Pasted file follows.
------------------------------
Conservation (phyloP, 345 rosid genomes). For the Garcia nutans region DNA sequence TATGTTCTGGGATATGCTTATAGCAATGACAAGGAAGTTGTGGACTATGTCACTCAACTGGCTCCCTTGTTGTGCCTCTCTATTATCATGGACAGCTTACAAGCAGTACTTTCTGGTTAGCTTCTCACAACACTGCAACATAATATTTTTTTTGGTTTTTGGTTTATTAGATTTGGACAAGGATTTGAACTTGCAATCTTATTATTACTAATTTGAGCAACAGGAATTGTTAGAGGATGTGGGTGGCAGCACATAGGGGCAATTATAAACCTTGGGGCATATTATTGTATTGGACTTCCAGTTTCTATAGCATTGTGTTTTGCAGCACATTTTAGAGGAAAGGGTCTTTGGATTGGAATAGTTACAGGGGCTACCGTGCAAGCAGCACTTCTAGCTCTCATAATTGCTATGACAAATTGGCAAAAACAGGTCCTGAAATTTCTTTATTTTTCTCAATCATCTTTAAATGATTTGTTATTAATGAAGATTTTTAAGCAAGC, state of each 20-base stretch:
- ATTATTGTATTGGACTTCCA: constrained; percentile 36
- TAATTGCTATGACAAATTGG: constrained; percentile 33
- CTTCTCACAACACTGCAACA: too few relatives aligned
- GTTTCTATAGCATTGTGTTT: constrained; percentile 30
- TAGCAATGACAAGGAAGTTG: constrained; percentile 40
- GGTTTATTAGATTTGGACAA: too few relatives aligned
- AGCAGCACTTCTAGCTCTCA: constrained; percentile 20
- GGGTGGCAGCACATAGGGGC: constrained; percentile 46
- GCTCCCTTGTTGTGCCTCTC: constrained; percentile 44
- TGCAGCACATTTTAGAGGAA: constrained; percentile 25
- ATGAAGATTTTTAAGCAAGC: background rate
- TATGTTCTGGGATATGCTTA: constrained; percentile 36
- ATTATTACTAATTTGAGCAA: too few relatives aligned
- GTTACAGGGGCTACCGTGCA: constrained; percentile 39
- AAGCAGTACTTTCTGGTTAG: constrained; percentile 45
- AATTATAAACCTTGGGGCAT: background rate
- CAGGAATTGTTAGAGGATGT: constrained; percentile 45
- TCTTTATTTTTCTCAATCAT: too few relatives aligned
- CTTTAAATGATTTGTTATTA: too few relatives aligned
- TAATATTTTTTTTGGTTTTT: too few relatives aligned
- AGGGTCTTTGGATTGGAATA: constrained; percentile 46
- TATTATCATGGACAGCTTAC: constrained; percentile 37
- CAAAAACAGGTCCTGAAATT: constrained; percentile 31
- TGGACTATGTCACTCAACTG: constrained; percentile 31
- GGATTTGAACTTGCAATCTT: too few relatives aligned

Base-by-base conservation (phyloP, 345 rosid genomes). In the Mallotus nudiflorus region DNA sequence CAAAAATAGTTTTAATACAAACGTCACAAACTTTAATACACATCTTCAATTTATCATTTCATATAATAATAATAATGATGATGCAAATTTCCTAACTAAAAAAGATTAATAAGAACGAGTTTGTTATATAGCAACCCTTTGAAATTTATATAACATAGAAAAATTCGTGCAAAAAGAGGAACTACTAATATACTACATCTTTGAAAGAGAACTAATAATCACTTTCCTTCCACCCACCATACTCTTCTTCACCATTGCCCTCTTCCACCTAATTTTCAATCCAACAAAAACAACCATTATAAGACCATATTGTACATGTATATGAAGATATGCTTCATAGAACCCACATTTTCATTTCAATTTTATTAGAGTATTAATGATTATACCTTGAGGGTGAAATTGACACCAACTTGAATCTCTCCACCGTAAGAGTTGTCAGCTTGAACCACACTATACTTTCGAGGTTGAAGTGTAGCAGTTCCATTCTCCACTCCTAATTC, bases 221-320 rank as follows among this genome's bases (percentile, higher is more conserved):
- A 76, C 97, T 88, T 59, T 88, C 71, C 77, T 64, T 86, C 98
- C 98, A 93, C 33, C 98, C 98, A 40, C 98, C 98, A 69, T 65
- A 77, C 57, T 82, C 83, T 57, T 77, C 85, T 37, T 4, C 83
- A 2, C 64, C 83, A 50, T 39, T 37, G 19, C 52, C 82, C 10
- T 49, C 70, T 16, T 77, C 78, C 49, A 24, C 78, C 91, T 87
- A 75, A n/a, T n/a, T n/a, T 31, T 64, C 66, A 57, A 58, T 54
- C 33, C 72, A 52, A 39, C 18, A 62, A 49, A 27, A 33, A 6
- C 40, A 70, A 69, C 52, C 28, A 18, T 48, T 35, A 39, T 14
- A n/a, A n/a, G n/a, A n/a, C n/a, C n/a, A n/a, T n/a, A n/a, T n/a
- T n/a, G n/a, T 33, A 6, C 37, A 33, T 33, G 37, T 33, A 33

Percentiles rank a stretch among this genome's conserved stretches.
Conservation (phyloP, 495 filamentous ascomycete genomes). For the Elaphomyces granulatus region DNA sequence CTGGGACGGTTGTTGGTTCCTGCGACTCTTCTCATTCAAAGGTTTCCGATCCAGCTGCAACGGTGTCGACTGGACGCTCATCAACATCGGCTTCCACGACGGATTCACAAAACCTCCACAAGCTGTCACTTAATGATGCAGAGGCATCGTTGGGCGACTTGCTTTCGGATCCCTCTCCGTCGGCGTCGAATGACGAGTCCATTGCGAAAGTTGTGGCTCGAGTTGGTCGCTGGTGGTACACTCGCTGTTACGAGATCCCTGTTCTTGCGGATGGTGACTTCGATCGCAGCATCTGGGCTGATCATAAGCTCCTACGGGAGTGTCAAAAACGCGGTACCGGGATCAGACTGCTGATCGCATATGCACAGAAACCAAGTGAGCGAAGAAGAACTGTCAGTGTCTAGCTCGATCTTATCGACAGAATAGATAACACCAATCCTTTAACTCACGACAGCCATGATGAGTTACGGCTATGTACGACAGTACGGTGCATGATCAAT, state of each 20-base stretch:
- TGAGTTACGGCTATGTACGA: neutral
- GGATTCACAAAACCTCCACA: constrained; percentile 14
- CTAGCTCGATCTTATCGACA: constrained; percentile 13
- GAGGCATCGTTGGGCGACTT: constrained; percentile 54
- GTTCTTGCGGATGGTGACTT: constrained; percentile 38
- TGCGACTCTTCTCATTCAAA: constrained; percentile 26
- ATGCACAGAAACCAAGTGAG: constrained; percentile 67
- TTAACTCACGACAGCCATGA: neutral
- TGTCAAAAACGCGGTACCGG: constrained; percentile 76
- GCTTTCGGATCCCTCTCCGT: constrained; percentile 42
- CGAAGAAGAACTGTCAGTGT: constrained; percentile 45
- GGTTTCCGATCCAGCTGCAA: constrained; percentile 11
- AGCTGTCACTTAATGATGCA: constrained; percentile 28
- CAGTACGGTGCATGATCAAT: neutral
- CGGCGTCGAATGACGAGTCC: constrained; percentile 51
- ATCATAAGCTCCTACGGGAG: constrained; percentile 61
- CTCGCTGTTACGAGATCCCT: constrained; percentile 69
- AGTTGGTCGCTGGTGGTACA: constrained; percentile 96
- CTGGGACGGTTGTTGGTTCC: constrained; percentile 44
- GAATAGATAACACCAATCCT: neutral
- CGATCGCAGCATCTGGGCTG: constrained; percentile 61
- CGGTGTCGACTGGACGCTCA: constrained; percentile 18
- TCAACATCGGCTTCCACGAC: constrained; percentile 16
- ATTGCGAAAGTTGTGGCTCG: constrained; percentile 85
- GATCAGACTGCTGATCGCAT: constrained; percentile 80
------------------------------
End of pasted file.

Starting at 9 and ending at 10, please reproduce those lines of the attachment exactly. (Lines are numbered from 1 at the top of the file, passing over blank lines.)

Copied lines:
- GGGTGGCAGCACATAGGGGC: constrained; percentile 46
- GCTCCCTTGTTGTGCCTCTC: constrained; percentile 44